By Jen Heger - Radar Assistant Managing Editor
Matt Lauer personally called the CEO of Comcast, Brian Roberts, and pressured his boss to air a Hurricane Sandy relief concert and telethon on the Peacock network on Friday night, RadarOnline.com is exclusively reporting.
"Matt was on the phone calling Bruce Springsteen, Jon Bon Jovi and Sting to ask them to participate in the relief concert he was organizing to benefit the victims of Hurricane Sandy. No one asked Matt to do this, it's something he wanted to do. Matt's family evacuated from their home in the Hamptons before the storm hit, and they are safe. However, Matt knows how lucky he is, and has personal friends that have been devastated by the hurricane," a source close to the situation tells RadarOnline.com exclusively.
"Matt wants to use his media platform to do everything he can to help everyone affected by the storm. Matt was getting a little resistance from the honchos at the network about airing a concert so soon after the storm, and on a Friday night. So Matt personally called Brian and made his case for the special, and the celebs he has lined up for it. Brian gave the green light to air the concert on Friday night, and Matt was very grateful. Matt wasn't going to take no for an answer."
Hurricane Sandy: Coming Together will be hosted by Matt and the special will air on NBC, Bravo, CNBC, E!, MSNBC, and will air live on the East Coast at 8 p.m., and tape delayed on the West Coast. Money donated will be given to the Red Cross. Christina Aguilera, Jimmy Fallon, Brian Williams, and other celebrities are being added to the line-up.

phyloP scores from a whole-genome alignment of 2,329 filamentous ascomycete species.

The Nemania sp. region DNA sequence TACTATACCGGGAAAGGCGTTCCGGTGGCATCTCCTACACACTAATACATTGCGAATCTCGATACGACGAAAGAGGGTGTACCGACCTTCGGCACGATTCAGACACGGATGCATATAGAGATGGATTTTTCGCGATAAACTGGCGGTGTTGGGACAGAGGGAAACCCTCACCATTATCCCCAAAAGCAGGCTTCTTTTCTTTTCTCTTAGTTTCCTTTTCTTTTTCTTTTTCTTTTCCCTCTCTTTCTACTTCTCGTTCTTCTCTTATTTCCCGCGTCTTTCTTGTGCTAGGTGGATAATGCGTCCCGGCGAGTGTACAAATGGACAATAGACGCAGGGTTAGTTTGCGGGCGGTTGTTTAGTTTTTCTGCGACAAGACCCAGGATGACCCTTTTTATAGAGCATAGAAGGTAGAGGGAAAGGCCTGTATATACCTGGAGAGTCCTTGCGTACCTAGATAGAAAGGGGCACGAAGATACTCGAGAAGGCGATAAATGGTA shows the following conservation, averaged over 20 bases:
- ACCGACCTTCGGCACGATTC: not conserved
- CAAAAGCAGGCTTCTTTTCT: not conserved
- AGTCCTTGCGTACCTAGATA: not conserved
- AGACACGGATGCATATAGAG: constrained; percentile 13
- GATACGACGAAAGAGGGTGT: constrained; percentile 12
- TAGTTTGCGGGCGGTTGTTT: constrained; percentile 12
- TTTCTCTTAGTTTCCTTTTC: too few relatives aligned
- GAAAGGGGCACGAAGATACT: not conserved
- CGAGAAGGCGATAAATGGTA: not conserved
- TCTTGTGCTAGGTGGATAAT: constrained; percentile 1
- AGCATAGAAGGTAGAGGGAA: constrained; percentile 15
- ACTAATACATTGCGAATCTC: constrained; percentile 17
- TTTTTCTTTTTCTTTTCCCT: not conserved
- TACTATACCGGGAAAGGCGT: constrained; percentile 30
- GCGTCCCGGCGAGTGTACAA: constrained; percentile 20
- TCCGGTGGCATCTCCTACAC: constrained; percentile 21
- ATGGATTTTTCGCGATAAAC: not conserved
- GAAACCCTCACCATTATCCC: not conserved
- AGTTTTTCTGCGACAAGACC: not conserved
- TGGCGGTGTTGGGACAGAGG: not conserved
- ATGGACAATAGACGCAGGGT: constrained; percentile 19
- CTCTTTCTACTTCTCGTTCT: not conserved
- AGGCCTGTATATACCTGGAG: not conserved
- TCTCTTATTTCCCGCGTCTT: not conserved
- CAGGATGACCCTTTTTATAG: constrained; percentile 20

The day after the storm hit, when Lauer wasn't working he "was phoning his celebrity friends personally asking them to participate in the telethon. Matt even got Bon Jovi to agree to perform, and he had been scheduled to perform in Europe. Jon has postponed his concert in Europe, and gladly accepted the invitation," an insider tells RadarOnline.com.
"Bruce Springsteen and Matt are very good friends, and Matt knew New Jersey's favorite son would be a part of it. This is a side of Matt that the general public doesn't see, because he just does these sorts of things all the time, with no attention or little fanfare."
As we previously reported of Thursday, the storm had killed at least 82 people, 34 of whom died in New York City; power outages to at least 5.6 million households; property damage of $20 billion; and between $10 billion to $30 billion in lost business.